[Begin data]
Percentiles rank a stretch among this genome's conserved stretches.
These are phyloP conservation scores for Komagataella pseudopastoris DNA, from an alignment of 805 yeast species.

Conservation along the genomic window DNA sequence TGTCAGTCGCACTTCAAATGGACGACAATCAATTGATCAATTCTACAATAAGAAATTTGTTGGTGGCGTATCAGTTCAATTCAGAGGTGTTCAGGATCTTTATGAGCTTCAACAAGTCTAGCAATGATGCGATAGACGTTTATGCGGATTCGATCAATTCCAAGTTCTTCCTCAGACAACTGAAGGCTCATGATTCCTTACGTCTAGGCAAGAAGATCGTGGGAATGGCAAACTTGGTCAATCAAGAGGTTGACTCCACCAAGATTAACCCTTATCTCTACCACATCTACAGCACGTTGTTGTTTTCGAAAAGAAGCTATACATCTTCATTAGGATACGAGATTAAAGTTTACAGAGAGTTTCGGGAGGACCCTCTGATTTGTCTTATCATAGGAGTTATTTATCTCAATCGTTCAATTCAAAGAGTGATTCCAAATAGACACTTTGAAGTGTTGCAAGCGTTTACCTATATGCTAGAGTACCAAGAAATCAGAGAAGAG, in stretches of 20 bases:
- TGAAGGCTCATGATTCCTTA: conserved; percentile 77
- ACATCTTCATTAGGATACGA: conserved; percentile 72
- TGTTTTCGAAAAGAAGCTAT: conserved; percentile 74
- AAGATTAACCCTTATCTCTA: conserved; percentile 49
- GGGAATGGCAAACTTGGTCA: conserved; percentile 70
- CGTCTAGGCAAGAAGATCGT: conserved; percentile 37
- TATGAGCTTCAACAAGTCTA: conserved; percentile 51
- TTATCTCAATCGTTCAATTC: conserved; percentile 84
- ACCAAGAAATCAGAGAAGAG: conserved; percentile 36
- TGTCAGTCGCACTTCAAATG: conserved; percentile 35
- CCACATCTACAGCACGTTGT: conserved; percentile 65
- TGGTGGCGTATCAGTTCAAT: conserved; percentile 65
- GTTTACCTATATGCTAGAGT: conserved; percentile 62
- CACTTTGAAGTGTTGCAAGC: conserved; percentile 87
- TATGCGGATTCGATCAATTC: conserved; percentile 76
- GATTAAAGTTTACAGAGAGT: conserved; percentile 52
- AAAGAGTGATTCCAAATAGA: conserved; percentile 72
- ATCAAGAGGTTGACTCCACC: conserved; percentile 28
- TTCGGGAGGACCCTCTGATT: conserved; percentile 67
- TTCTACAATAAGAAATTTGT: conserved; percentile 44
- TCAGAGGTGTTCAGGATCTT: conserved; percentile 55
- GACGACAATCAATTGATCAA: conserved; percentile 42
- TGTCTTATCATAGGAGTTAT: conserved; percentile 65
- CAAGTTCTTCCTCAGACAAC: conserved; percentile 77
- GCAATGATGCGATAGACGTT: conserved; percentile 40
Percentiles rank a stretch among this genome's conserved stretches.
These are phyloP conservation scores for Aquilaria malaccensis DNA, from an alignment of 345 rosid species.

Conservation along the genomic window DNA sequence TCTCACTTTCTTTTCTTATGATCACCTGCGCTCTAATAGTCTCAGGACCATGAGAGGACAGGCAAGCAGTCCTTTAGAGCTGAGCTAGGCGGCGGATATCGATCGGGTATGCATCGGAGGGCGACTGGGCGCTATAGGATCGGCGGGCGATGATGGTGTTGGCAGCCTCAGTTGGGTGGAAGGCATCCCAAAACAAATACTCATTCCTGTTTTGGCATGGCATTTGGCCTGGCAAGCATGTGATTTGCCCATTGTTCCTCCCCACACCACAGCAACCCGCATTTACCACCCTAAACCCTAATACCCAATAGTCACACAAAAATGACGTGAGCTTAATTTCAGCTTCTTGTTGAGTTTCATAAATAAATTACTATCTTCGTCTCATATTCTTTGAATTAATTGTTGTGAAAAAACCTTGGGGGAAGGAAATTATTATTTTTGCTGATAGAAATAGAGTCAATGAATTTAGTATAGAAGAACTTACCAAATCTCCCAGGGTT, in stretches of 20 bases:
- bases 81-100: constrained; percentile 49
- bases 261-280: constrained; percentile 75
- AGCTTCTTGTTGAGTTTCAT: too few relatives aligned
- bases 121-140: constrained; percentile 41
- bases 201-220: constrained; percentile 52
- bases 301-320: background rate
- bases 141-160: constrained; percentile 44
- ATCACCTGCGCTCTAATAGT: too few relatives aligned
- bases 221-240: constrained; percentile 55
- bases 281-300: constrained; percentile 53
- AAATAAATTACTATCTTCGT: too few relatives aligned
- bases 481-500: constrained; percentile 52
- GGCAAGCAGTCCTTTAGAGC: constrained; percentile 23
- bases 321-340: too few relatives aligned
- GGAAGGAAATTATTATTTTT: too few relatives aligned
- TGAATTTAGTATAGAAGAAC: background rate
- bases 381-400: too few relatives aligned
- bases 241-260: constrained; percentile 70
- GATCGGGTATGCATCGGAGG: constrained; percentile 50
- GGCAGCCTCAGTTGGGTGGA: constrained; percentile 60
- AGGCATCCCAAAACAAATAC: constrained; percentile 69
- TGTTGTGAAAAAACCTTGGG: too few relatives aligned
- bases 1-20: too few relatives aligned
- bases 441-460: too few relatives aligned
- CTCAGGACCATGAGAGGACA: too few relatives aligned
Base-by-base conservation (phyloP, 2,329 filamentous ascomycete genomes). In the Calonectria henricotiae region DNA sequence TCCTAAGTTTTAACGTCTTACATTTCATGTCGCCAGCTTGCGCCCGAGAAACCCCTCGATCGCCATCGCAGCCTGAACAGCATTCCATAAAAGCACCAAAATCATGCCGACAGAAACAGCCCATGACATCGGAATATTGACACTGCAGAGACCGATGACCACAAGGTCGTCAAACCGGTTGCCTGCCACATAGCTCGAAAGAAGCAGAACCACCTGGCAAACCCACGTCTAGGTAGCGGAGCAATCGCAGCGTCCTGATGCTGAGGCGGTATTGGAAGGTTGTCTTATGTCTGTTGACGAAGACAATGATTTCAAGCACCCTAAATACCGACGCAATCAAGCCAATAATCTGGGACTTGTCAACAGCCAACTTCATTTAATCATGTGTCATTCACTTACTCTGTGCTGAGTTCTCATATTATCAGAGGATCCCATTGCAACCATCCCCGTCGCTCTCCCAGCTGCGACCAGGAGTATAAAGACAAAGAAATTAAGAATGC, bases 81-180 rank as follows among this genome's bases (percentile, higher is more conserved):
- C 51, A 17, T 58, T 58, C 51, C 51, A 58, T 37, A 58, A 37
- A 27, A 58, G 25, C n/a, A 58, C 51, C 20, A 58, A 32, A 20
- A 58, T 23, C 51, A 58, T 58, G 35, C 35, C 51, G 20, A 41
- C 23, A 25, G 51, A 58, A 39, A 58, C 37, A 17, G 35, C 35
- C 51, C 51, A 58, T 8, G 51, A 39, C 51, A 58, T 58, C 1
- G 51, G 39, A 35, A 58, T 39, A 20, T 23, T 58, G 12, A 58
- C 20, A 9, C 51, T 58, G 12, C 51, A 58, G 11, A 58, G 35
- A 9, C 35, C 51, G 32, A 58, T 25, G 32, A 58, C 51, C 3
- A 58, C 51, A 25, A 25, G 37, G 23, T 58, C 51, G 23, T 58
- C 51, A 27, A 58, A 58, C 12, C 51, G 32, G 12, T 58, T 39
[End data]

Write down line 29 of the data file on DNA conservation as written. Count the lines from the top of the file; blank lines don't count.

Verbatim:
Percentiles rank a stretch among this genome's conserved stretches.